California State University Stanislaus

CS 4300: Compiler Theory

Fall 2011

MWF (sections 1 and 2) 11:00 am - 11:50 pm, P 101,  Dr. Melanie Martin

[Basic Information]         [Announcements]         [Calendar/Assignments]         [Useful Links]

Welcome to CS 4300, Compiler Theory

Course Description

This course will introduce you to the principles of the design, evaluation, and implementation of compiler theory. This includes lexical, syntactic, and semantic analyses and syntax directed translation of programming languages, symbol table construction, error diagnostics, and code generation. In addition to learning the theory, students will construct a compiler for a subset of the C++ programming language.

Announcements and Upcoming Events


Welcome to CS 4300!

Tuesday office hours this week (9/20) cancelled and moved to Thursday (9/22) 2-4 pm in N374
Wrap-up Schedule:

    On Monday, December 12, 2011, 
       at 10:00 am in CS Lab
  • One person from each group transfers you compiler (source and executable) and test cases to the test account
       at 11:15 am, in P-101 (our classroom):
  • Turn in your final exam
  • Demo your compiler
  • Upload Final Group Report to submission system (Due Wednesday 12/14 at 11:59pm)
    • What does and doesn't work
    • Limitations
    • What needs to be done
  • Individual Reports (email to me, confidential). About one single spaced page each analyzing:
    • Your contribution
    • Other team members contribution
    • How group worked

Basic Information

Textbooks are Compilers: Principles, Techniques, and Tools, by Aho, Sethi, and Ullman ( known as the dragon book) Addison Wesley; 2 edition (August 31, 2006),    
                                    ISBN-10: 0321486811,  ISBN-13: 978-0321486813 
                        flex & bison, by Levine. O'Reilly Media, Inc. (August, 2009), ISBN-10: 0596155972, ISBN-13: 978-0596155971

Instructor: Dr. Melanie Martin                                  Office: Demergasso-Bava Hall 276

Email:                               Office Phone: (209) 667-3787

Web Page:

Office Hours: 
                           Monday 9:00 to 10:00 am  P-276
Monday 3:00 to 4:00 pm    P-276
                           Tuesday 1:00 to 3:00 pm   N-376
9:00 to 10:00 am  P-276
                           and by appointment.

Best way to contact Dr. Martin:  Email  Please put "CS4300" in the subject line of the email.

Prerequisite: CS 4100
Corequisite: CS 4300 section 2

Warning: I reserve the right to make changes to the syllabus at any time during the term by announcing them in class and on my web page.

Grading and Policies

Final grades will be based on a term project and an exam. A plus and minus grading scale will be used to assign final grades.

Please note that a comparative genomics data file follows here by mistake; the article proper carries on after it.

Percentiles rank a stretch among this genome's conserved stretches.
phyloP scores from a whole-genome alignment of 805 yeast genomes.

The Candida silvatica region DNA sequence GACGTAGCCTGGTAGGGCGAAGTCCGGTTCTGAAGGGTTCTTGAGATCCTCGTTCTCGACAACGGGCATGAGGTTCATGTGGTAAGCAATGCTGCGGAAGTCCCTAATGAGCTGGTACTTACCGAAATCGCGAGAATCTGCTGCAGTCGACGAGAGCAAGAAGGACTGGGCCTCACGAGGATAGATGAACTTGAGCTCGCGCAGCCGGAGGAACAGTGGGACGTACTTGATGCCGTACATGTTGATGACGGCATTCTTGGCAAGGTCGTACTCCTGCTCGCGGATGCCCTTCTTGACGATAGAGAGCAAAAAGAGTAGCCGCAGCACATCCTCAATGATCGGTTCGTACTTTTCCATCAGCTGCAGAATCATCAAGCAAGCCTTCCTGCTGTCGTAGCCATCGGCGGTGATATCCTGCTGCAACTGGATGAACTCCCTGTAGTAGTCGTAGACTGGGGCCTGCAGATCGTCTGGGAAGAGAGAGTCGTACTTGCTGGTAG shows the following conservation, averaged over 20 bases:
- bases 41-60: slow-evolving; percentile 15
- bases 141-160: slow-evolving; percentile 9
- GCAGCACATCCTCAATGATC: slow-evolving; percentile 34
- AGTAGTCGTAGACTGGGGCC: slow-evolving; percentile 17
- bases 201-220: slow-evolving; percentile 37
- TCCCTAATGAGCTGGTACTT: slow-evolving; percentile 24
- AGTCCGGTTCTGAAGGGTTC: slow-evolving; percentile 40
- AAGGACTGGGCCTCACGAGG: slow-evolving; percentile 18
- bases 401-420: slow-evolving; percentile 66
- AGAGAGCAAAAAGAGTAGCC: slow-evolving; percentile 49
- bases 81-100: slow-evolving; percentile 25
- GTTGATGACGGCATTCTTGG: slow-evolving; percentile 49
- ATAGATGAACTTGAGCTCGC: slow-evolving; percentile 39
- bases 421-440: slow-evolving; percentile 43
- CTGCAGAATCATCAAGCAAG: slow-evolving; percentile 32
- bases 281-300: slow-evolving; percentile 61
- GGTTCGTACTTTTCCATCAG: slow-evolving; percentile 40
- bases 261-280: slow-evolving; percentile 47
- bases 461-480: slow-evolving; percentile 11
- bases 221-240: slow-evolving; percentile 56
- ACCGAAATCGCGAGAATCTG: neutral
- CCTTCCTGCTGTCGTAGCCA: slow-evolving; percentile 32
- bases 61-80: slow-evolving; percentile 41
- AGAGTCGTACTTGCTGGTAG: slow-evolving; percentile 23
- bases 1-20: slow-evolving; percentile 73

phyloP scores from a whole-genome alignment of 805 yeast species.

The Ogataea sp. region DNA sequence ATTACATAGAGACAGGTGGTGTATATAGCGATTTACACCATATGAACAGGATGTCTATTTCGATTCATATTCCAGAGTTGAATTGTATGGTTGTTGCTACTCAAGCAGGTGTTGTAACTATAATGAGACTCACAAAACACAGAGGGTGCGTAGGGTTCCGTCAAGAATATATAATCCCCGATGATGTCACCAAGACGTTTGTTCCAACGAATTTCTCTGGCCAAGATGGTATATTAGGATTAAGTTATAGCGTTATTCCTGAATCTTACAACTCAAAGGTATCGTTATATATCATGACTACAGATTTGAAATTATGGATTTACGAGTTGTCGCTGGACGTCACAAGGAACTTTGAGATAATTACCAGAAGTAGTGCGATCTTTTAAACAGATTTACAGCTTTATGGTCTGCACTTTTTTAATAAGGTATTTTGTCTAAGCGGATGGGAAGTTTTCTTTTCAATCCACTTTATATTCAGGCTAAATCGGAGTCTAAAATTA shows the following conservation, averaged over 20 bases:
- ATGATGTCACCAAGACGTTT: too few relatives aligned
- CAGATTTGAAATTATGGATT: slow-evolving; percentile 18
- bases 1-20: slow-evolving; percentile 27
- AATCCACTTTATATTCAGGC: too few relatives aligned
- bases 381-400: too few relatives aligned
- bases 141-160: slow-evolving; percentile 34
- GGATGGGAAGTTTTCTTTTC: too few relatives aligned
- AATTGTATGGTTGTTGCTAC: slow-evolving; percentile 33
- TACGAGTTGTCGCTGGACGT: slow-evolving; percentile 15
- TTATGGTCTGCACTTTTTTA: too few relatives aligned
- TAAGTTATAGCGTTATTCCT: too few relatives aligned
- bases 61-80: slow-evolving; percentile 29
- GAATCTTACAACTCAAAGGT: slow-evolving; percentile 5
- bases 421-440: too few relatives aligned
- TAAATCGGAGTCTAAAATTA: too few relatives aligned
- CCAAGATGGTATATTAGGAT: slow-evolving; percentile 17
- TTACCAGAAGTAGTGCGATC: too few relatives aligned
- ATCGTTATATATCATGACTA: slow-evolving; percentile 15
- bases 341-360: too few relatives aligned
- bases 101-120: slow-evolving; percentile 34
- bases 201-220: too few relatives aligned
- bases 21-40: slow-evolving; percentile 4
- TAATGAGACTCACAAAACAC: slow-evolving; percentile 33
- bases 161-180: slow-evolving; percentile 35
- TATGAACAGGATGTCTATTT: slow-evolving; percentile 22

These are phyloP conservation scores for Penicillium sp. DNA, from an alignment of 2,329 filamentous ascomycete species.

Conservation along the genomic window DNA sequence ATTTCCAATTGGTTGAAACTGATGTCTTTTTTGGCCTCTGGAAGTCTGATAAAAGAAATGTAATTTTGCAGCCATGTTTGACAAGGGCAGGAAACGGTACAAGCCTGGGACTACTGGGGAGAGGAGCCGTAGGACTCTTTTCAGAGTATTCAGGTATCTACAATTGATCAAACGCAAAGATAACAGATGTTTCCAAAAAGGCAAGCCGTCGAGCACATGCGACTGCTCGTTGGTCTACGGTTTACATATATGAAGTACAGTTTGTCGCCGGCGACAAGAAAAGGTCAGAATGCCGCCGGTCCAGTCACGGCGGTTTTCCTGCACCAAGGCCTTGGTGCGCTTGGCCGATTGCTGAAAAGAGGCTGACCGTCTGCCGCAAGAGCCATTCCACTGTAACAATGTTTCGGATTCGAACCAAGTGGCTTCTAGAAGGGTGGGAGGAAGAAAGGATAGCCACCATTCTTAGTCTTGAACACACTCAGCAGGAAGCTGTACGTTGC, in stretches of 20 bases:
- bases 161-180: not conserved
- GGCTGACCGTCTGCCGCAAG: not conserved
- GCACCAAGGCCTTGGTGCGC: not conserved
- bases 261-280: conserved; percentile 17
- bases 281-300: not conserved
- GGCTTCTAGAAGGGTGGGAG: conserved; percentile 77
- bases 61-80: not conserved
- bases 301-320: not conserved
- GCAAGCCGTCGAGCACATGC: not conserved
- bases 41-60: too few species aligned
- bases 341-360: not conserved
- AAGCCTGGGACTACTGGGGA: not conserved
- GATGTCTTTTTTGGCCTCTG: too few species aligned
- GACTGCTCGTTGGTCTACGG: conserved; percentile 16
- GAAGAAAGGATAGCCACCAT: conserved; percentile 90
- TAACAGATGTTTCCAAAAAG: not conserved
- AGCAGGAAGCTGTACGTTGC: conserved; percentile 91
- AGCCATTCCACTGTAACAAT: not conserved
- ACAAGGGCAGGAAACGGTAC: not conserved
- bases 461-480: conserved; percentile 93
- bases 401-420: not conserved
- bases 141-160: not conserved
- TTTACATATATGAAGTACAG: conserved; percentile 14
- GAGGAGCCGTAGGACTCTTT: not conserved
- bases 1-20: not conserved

Term Project:  Seventy percent of your grade will be determined by the compiler project. The grade will be composed of a team grade (50%), which will be the same for all team members, and an individual grade (50%), which will be determined by your fellow team members and the instructor, based on your individual contribution to the overall team effort. Additional information about the project requirements in available in the project handout. Project materials were developed by Dr. Ray Zarling (used with permission).

Additional project materials:
Target Language Syntax

Sample flex/bison/make applications (tar-gnuzip archives: use 'tar xzf archive.tgz to unpack) Sample code:
Virtual Machine for Quadruples

Exams, Quizzes and Homework: There will be quizzes, homework and exams given to reinforce the theory component of the course. The scores from exams, quizzes and homework will be combined into a “theory” grade, which will account for 30% of your final grade.

Academic Honesty: The work you do for this course will be your own, unless otherwise specified. You are not to submit other people's work and represent it as your own. I consider academic honesty to be at the core of the University's activities in education and research. Academic honesty is expected at all times in this course.

Cell Phone Policy: During class time, your cell phone is to be turned off and out of sight. Any use of a cell phone during class will result in confiscation of the phone until that day's class has ended or your removal from the class for that day. If you attempt to use your cell phone or leave it on during an exam, you will be considered to have finished your test, and I will collect your exam at that time.  Exceptions may be made only if you discuss your situation with me prior to the start of that day's class, in this case, your cell phone must be set to vibrate/silence.

Important dates:

(See Schedule of Courses or Academic Calendar)

Last day to add/drop a class:

Sept 19;

Last day to change grade options (CR/NC): 
Sept 19;

No classes:

Sept 5, Oct 11, Nov 11, Nov 24, Nov 25, Dec 7.